x Abu Dhabi, UAE Friday 21 July 2017

UAE fishing industry in desperate need of overhaul

Bad fishing practices, including outdated techniques and bad payment policies, are threatening the Dh1 billion business.

UMM AL QUWAIN // Efforts to conserve the country's fish stocks are being hampered by high demand, outdated techniques and poorly paid crews whose salaries depend on the size of the catch.

Fishing in the Gulf is an industry worth Dh1 billion a year, with the UAE consuming between 70 and 100 tonnes of seafood annually at a rate of 33 kilograms per capita - the highest among Gulf states.

The country's fishing fleet is mainly manned by Asian workers, many of whom are paid according to the amount of fish they bring to port.

Saeed Obaid, an Emirati in Umm Al Quwain, employs a crew of four Indian men on his boat and pays up to Dh500 a day for a good catch.

"Most fishermen would not work for a monthly salary, which would be about Dh2,000," Mr Obaid said. "Those working on daily commission earn more than Dh5,000 a month."

He said crews stopped fishing only when they ran out of storage space.

Mohammed Gillasi, 30, a Bangladeshi who works on fishing boats out of UAQ, said: "I earn in the range of Dh150 to Dh200 a day. If the boss is very happy and we catch more fish, he can even give me Dh250."

The waters of the Gulf, particularly off the Northern Emirates, are home to a wide range of marine life, but more efforts are needed to preserve it, says Darren Hiltz, a conservation officer with the Emirates Wildlife Society-World Wide Fund for Nature.

Fishermen regularly catch more than 100 species from more than 35 families of fish and stocks of some, such as the orange-spotted grouper - popularly known as hammour - the spangled emperor fish or shaari, and kingfish are being depleted.

"The high demand for species such as hammour, kingfish and shaari, and intense fishing to satisfy this need, has resulted in a depletion of the reproductive stock," Mr Hiltz said. "If they are being fished out before they can reproduce, then the stock cannot keep up with demand."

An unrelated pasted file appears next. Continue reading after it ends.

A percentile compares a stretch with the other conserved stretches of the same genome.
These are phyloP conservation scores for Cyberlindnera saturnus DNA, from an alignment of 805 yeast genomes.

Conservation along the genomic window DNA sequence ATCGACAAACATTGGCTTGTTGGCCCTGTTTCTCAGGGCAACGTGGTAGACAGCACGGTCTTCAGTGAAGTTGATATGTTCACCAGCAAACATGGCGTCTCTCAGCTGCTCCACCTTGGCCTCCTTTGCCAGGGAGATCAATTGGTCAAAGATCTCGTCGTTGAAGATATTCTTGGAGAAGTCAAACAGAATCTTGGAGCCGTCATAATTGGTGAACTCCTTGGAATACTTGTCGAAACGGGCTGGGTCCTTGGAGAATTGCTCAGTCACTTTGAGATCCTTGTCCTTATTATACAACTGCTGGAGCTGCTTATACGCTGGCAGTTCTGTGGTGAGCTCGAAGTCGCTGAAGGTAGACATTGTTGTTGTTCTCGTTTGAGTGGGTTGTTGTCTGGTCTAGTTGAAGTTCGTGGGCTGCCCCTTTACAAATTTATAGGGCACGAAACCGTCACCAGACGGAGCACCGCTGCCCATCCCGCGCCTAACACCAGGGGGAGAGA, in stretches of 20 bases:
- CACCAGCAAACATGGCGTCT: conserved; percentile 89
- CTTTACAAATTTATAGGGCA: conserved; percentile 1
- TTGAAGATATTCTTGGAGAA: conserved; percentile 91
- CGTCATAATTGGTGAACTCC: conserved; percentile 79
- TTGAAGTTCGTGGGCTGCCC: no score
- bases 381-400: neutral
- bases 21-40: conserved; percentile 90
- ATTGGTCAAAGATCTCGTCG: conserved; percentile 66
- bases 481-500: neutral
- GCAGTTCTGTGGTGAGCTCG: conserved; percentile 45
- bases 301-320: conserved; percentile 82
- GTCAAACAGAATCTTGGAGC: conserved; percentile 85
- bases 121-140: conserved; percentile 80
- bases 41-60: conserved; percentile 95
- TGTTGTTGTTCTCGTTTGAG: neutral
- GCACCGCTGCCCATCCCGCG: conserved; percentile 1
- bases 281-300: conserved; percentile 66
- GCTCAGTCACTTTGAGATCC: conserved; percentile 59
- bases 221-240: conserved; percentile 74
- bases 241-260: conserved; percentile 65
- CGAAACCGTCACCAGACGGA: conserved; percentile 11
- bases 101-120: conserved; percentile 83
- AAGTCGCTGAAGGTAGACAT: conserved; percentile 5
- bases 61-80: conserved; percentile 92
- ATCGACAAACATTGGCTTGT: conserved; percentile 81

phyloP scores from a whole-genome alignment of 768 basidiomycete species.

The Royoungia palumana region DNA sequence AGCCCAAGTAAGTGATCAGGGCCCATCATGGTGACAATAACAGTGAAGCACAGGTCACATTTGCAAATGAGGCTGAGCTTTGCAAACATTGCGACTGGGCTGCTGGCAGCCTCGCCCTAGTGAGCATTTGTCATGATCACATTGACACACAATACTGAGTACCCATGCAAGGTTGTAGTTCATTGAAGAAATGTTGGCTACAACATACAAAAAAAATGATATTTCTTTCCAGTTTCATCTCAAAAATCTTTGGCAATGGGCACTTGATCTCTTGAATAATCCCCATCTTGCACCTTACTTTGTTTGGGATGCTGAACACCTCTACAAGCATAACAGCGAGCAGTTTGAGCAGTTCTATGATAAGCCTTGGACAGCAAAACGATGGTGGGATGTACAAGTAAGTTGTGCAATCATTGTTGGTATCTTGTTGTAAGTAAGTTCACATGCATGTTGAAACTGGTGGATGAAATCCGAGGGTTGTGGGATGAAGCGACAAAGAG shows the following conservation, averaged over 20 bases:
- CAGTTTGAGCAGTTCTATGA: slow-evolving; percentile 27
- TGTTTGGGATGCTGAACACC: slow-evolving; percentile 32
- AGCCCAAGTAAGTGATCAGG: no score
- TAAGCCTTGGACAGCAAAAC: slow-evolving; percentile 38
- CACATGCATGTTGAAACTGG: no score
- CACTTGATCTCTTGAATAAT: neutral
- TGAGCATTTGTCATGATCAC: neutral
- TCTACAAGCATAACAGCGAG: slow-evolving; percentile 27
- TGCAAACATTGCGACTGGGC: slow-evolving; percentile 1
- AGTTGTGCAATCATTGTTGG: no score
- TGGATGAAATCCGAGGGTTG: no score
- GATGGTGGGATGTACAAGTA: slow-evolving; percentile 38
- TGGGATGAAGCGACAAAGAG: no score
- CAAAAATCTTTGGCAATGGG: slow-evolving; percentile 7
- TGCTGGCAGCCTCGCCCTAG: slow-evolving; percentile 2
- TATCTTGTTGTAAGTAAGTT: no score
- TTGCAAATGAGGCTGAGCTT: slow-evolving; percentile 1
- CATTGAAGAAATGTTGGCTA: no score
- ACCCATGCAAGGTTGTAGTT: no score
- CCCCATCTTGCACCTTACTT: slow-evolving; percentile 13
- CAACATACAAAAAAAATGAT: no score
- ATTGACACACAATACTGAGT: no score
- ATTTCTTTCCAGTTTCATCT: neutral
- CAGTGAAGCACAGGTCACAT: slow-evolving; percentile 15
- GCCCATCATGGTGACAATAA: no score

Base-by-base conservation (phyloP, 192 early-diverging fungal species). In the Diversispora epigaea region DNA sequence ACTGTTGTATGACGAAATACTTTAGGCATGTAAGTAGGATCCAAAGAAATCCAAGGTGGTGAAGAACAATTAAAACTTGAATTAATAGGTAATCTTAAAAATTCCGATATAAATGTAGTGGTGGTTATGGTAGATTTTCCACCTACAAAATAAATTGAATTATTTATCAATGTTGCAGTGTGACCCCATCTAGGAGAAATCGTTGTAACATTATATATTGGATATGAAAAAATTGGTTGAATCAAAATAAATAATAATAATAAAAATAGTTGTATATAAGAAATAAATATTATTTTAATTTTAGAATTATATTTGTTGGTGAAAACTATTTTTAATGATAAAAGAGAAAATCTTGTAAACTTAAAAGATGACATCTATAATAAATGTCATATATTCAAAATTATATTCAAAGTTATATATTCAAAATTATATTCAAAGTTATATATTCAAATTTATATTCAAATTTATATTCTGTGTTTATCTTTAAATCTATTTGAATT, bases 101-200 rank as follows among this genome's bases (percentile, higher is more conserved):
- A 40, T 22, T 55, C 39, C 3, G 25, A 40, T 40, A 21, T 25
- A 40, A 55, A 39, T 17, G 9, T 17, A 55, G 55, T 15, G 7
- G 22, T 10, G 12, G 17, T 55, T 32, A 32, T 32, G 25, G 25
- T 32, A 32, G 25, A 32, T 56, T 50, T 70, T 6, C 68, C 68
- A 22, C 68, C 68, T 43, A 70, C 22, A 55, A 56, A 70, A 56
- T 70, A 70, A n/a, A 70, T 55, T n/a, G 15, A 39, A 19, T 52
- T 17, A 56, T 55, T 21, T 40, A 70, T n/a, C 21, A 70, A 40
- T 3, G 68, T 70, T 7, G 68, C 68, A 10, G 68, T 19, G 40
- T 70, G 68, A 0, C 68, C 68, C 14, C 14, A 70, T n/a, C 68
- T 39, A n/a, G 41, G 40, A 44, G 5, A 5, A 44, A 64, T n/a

Hammour take about three years to reach sexual maturity.

The Ministry of Environment's attempts to curb overfishing are often hampered by traders who mix locally caught fish with imported stock and sell it all as imported.

A study by the ministry highlighted the need for monitors at fish markets to prevent this practice and the effect it has on local stocks and prices.

And some methods, particularly the traditional dome-shaped trap called the garghour, cause great damage to fish stocks. They do so by catching many species with almost no commercial value that are still important to the reef ecosystem.

These traps are also easily lost at sea. This was no problem when they were made of fronds and slowly fell apart, but they are now made of wire.

"Eventually, the metal traps will rust but this can take decades," said Mr Khan. "There are probably millions of abandoned traps that continue to catch fish unnecessarily."

In 2003, the Environment Agency - Abu Dhabi introduced modified traps, fitted with an escape panel that opens in case it is lost and submerged in water for a long time.

Mr Hiltz said these should be introduced throughout the country.

Other measures are being taken, too. Hussein Al Hajir, president of the UAQ Fishermen's Association, said fishing on UAQ Creek would be banned from March to June, a crucial breeding period for most species.

Mr Al Hajir said that fishing with nets would be banned, on the creek and at sea, for about three months. Only fishing with cages would be allowed, with the coastguard enforcing the ban.

 

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